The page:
Home » Observations on Limes, Calcareous Cements, Mortars, Stuccos and Concrete, and on Puzzolanas, Natural and Artificial: Together with Rules Deduced from Numerous Experiments for Making an Artificial Water Cement, Equal in Efficiency to the Best Natural Cemen by C W Pasley
Observations on Limes, Calcareous Cements, Mortars, Stuccos and Concrete, and on Puzzolanas, Natural and Artificial: Together with Rules Deduced from Numerous Experiments for Making an Artificial Water Cement, Equal in Efficiency to the Best Natural Cemen C W Pasley

Observations on Limes, Calcareous Cements, Mortars, Stuccos and Concrete, and on Puzzolanas, Natural and Artificial: Together with Rules Deduced from Numerous Experiments for Making an Artificial Water Cement, Equal in Efficiency to the Best Natural Cemen

C W Pasley

Published September 27th 2015
ISBN : 9781331957096
Paperback
492 pages
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 About the Book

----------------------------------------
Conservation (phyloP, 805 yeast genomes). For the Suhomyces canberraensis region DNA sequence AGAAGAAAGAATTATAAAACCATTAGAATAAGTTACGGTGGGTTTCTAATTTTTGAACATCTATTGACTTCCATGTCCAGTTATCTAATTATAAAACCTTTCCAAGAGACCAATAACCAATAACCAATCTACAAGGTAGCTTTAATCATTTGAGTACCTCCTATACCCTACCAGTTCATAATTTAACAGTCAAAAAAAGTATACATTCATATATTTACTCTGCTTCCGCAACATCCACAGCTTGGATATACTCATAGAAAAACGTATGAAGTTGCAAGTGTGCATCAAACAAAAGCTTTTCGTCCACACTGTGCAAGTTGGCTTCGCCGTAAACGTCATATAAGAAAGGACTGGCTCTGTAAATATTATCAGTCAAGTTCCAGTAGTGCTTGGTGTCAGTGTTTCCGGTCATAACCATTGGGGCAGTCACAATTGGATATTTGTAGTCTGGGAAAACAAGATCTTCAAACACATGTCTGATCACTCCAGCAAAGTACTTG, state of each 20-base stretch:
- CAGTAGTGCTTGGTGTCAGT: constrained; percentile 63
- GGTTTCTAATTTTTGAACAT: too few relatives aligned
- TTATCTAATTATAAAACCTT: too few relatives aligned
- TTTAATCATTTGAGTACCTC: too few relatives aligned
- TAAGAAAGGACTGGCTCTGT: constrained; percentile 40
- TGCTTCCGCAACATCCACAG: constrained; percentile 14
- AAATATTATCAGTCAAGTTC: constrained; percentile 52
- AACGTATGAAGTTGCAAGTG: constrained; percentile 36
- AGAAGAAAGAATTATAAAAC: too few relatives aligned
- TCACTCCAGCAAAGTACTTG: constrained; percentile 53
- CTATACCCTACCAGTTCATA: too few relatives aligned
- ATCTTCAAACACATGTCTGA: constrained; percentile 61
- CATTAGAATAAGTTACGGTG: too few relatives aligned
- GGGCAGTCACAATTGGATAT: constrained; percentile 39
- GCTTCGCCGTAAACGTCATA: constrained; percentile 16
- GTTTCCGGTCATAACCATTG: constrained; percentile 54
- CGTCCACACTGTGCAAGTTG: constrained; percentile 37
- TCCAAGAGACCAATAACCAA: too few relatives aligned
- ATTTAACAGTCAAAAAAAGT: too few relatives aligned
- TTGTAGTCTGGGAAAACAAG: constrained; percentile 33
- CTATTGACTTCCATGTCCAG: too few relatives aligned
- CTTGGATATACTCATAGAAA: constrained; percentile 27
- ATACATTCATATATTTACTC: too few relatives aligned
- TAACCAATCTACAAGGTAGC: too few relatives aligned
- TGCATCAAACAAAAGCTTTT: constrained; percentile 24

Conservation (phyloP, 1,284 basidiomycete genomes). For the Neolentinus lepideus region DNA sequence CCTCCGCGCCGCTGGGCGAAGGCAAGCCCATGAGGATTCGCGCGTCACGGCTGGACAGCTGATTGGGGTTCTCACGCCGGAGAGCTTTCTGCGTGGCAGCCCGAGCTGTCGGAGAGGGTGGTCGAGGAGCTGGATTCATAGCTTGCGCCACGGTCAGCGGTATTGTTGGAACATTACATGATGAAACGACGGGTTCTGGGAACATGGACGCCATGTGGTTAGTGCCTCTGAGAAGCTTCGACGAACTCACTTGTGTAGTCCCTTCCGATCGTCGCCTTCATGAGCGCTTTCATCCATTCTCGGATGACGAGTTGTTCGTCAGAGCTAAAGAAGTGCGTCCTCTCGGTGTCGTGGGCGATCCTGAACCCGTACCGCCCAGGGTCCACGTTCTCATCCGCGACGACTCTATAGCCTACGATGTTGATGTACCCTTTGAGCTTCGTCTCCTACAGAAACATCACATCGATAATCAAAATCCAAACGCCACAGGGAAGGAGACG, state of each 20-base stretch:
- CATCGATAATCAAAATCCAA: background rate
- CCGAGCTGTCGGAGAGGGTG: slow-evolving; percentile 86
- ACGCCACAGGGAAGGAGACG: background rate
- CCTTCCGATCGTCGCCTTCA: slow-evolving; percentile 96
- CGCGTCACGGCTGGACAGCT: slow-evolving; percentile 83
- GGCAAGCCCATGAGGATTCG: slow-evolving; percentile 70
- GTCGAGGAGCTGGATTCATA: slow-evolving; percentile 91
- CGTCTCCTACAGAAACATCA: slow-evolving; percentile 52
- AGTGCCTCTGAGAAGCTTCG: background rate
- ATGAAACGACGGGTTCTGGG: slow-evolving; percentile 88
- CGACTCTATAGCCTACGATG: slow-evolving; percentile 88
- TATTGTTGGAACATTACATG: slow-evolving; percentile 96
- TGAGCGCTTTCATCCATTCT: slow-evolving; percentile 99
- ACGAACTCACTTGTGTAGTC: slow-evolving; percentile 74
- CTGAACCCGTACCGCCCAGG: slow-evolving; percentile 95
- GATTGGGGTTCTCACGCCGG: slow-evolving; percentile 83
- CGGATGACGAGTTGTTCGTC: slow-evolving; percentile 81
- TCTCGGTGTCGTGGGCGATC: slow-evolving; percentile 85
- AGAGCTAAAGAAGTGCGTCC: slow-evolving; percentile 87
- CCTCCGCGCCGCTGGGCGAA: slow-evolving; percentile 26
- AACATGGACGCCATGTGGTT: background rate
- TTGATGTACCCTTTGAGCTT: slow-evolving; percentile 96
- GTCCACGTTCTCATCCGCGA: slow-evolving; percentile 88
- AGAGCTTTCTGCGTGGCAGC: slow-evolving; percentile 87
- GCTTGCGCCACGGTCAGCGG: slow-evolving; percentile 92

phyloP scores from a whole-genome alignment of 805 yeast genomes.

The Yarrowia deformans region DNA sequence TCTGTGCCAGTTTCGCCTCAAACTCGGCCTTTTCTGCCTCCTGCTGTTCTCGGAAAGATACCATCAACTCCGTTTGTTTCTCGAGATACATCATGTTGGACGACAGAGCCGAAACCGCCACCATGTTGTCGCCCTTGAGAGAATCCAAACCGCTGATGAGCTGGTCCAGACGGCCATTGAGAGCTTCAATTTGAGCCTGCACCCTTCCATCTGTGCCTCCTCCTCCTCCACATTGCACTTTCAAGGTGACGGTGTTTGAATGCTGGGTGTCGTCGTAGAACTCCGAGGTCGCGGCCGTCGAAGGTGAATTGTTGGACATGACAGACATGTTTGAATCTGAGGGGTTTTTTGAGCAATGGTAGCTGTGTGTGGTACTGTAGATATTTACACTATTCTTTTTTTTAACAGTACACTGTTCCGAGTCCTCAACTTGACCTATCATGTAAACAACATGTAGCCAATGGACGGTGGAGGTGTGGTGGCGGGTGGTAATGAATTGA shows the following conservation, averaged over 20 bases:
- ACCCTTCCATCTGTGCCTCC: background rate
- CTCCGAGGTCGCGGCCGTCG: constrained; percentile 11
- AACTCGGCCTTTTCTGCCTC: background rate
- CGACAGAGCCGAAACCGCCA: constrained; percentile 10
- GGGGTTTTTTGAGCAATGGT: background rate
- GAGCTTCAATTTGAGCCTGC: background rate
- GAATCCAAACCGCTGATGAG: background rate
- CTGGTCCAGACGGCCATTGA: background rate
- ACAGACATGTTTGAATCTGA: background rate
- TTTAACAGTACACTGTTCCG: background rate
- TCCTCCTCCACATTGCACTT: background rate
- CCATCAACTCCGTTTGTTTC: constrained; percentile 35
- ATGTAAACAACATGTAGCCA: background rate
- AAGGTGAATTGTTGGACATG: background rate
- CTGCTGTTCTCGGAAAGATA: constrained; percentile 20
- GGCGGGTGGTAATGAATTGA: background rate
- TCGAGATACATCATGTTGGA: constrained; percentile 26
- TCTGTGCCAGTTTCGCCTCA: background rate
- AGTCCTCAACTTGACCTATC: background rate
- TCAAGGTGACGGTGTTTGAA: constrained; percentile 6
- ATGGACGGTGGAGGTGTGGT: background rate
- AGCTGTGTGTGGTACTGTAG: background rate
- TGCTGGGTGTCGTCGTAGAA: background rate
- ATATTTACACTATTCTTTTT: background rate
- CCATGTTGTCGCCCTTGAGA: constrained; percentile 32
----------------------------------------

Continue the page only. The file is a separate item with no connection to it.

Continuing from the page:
Excerpt from Observations on Limes, Calcareous Cements, Mortars, Stuccos and Concrete, and on Puzzolanas, Natural and Artificial: Together With Rules Deduced From Numerous Experiments for Making an Artificial Water Cement, Equal in Efficiency to theMoreExcerpt from Observations on Limes, Calcareous Cements, Mortars, Stuccos and Concrete, and on Puzzolanas, Natural and Artificial: Together With Rules Deduced From Numerous Experiments for Making an Artificial Water Cement, Equal in Efficiency to the Best Natural Cements of England, Improperly Termed Roman Cements- And an Abstract of the Opinions of Former Authors on the Same SubjectThe first sheets of the present work were sent to press in May 1836, so that the unusual period of nearly two years and a half has elapsed between the commencement and the completion of printing it. This was owing to new questions concerning the properties of cements continually suggesting themselves, seldom occupying less than a fortnight and sometimes three months or even more, before they could be properly decided- besides which time was repeatedly lost by unforeseen failures in our apparatus, which required not only the defective parts of the wood or iron work to be replaced, but sometimes also spoiled the cements, that were to be experimented upon, the replacing of which, if artificial, was a work of time. During this period also, as our views became more enlarged, the common modes of experimenting on the comparative strength of cements and mortars, which we had at first adopted, appeared to be unsatisfactory, so that in addition to these, we had recourse to a new method for ascertaining their comparative adhesiveness to bricks and stones, which is in fact their most important property, but to which little or no attention had been paid by former writers. This also was of course a cause of delay.About the PublisherForgotten Books publishes hundreds of thousands of rare and classic books. Find more at www.forgottenbooks.comThis book is a reproduction of an important historical work. Forgotten Books uses state-of-the-art technology to digitally reconstruct the work, preserving the original format whilst repairing imperfections present in the aged copy. In rare cases, an imperfection in the original, such as a blemish or missing page, may be replicated in our edition. We do, however, repair the vast majority of imperfections successfully- any imperfections that remain are intentionally left to preserve the state of such historical works.